A 2016 course by Geoffrey Claussen at Elon University offers a historical perspective on "ancient and medieval texts about war in their original contexts, and then giving particular attention to modern Jewish thinking in various contexts."
A 1998 course by Joe Groves at Guilford College examines "several significantly different approaches to nonviolence" as an experience, a way of life.
A 1997 course by Manfred Steger at Illinois State University employs "political, ethical, and sociocultural" perspectives to encourage "a personal examination of the connections between political power, violence, and ethically motivated forms of nonviolent resistance."
A 2010 course by Ira Chernus at the University of Colorado at Boulder traces "the history of nonviolence movements in the U.S. from colonial times to the present, with special attention to the influence of Christian theology and the teachings of Gandhi." Reinhold Niebuhr's critique of nonviolence will also be considered.
A 2011 course by Ellen Posman at Baldwin Wallace College.
A 2013 course taught by Charles Bellinger at Brite Divinity School "explores the highly ambiguous relationship between religious faith and violence" through ethical, social, psychological, political, and theological perspectives.
A 2002 course by Michael Sells at Haverford College uses case studies to analyze phenomena of violence with religious roots.
A 2016 course taught by John N. Sheveland at Gonzaga University investigates "recent examples of religious group violence and consult a variety of religious responses. We study sacred texts, theological and ethical traditions, but also films, through 2015."
A course by Rick Rogers at Eastern Michigan University "explores the disturbing alliance between religion and violence in a variety of religious traditions and cultural contexts."
A 2006 course by Jim Watts at Syracuse University traces "the idea of sacrifice along two vectors: the cultural vector . . . From modern to ancient Near Eastern cultures, and the theoretical vector which we will analyze forwards from 19th-century to contemporary theorists of sacrifice."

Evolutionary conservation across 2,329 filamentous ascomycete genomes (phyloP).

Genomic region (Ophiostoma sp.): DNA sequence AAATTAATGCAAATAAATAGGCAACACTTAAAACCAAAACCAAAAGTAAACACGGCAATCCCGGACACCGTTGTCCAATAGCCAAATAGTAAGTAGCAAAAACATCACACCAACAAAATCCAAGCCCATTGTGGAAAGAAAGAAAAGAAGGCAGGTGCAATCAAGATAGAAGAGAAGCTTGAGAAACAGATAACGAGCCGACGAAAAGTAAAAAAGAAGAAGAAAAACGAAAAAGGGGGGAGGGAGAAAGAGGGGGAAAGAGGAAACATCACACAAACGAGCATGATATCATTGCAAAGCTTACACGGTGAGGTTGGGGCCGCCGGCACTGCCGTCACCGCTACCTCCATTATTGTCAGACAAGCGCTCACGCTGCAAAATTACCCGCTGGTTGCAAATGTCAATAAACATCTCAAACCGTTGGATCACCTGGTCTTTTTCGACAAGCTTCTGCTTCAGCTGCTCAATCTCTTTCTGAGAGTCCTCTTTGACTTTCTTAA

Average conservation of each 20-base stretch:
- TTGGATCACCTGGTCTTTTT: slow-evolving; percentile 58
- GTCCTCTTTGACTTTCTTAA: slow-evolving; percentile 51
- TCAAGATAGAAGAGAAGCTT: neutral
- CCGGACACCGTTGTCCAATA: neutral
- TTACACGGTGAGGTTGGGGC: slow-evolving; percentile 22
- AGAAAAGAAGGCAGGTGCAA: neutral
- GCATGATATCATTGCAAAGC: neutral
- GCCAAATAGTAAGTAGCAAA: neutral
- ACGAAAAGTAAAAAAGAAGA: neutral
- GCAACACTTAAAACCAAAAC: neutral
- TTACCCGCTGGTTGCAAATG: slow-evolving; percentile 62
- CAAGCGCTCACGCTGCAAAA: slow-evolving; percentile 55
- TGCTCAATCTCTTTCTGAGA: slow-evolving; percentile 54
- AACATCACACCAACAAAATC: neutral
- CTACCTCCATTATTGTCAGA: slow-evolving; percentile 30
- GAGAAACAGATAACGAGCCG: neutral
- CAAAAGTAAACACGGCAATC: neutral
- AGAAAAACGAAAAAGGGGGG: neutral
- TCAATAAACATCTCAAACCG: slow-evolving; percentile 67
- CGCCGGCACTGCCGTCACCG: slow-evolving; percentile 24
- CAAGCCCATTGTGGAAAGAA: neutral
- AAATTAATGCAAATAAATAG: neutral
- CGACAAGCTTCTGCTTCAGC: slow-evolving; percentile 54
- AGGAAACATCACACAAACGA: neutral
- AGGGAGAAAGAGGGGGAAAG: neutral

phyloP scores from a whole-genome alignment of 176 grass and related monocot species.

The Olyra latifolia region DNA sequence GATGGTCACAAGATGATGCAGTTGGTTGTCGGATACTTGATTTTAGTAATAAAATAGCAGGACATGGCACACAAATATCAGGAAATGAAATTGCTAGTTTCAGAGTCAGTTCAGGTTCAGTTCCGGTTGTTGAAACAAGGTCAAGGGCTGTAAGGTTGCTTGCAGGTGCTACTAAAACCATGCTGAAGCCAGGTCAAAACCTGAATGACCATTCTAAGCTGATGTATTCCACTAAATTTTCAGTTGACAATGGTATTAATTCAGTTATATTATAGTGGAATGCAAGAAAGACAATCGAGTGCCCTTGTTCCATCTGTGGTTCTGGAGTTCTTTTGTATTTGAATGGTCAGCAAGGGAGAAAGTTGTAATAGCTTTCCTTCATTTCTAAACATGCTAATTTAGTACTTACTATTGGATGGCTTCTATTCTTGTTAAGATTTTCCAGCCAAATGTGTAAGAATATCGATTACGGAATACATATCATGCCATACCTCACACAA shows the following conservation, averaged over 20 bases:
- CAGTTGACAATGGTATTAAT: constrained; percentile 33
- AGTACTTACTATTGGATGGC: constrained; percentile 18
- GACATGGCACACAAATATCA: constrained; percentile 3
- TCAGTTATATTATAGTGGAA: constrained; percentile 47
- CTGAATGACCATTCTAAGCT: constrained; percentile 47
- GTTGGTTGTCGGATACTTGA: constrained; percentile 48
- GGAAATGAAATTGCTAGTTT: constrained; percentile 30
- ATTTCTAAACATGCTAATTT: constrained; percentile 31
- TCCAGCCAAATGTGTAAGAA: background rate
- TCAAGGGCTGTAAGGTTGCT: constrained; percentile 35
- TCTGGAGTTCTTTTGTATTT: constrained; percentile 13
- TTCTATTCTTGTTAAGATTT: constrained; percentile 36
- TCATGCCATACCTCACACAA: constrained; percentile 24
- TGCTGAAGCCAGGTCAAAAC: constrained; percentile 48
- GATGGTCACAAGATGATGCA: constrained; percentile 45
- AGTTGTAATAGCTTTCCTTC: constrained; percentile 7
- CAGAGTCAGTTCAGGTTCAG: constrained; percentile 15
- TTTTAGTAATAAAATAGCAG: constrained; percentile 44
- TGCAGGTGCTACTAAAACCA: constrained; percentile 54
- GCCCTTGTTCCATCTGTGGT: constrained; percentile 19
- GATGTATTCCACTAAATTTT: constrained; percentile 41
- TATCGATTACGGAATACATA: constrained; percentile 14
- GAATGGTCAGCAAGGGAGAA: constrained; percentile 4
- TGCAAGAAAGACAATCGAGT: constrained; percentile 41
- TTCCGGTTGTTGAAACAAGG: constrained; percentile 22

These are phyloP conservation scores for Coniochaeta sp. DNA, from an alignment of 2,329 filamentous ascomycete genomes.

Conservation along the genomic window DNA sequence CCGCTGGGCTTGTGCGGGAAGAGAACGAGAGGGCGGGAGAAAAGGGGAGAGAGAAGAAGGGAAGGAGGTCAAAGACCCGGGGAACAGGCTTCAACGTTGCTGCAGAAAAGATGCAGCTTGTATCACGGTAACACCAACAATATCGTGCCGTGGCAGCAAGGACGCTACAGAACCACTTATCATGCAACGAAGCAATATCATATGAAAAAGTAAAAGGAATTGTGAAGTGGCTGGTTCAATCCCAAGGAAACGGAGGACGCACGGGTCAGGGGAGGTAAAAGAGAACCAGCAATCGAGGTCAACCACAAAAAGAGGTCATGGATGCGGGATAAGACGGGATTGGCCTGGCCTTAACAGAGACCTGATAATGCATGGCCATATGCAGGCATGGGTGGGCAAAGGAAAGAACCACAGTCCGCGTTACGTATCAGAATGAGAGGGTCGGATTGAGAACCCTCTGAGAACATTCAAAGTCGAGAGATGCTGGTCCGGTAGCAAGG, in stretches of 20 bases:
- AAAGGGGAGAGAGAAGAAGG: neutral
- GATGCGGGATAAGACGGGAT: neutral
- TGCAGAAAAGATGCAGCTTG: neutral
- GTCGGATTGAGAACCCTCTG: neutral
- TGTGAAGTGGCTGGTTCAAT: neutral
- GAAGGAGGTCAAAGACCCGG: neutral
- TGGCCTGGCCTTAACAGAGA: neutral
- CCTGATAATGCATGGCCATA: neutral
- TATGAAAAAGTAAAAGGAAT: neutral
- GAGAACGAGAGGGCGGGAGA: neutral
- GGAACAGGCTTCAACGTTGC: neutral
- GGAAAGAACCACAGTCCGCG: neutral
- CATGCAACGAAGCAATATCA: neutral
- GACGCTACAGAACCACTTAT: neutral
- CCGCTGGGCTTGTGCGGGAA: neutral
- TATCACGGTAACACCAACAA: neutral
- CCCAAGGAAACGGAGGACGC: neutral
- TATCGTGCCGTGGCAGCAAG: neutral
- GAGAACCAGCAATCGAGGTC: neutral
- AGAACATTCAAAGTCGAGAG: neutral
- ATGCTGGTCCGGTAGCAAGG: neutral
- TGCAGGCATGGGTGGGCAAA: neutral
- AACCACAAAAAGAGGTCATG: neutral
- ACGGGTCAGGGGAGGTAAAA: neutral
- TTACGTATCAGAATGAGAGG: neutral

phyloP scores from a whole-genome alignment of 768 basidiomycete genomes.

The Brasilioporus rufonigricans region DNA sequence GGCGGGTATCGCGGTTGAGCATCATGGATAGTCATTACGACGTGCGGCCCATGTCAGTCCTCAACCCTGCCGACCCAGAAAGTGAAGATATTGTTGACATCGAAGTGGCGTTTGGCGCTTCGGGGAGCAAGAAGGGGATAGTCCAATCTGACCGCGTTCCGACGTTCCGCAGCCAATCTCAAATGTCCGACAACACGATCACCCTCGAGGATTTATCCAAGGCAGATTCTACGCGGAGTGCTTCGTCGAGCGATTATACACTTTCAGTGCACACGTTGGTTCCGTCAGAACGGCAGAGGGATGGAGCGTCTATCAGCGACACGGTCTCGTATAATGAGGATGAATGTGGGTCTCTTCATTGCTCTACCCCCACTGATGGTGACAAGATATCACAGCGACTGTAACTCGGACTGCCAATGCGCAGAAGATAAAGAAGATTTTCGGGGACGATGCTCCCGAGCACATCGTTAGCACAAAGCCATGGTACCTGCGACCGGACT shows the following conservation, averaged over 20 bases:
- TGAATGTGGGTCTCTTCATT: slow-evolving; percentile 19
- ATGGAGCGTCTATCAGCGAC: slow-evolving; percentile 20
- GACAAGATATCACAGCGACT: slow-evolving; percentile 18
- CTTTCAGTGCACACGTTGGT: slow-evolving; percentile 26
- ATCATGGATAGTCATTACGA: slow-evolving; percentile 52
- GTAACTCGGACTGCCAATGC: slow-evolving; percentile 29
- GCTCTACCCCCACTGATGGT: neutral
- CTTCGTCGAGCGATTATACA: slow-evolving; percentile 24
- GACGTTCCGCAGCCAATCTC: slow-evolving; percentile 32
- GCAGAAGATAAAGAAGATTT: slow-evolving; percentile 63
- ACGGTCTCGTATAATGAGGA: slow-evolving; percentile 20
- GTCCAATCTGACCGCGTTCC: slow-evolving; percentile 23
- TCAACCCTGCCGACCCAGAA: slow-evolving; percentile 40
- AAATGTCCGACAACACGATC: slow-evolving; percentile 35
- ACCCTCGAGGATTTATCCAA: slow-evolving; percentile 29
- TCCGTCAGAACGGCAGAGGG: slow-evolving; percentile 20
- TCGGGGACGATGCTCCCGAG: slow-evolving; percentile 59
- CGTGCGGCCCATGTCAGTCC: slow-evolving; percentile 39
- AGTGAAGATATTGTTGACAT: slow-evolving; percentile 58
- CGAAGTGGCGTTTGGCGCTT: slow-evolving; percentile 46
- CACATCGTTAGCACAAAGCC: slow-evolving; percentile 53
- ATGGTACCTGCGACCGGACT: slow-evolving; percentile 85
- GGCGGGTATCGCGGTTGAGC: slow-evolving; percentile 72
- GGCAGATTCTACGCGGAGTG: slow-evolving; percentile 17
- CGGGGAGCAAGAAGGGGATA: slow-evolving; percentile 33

A 1997 course by Glen Stassen at Fuller Theological Seminary "compare(s) and contrast(s) the approaches of several types of Christian ethics to peacemaking and war. The types include pacifism, just war theory, and just peacemaking theory."
A 2009 course by Gerald Schlabach at the University of St. Thomas "examines circumstances in which military force may be justified and the moral constraints that apply to its conduct."
A 2010 course by Mari Fitzduff at Brandeis University.
A 2002 course by K. I. Koppedrayer at Wilfrid Laurier University "is a study of Gandhi, the man, and Gandhi, the myth. It is about colonial India and the life and times of Mahatma Gandhi, his struggles for personal freedom and for a free India. It is also about our memory of Gandhi."
A 2012 course by Martha Reineke at the University of Northern Iowa tools "from the mimetic theory of Rene Girard" to explore religion and violence in the contemporary period.
A 2013 course by Brad Starr at California State University, Fullerton, is an "Interdisciplinary exploration of major theories, developments, and documents connected to the relationship between religious practices and motivations for engaging in, preventing, or rejecting violent behavior."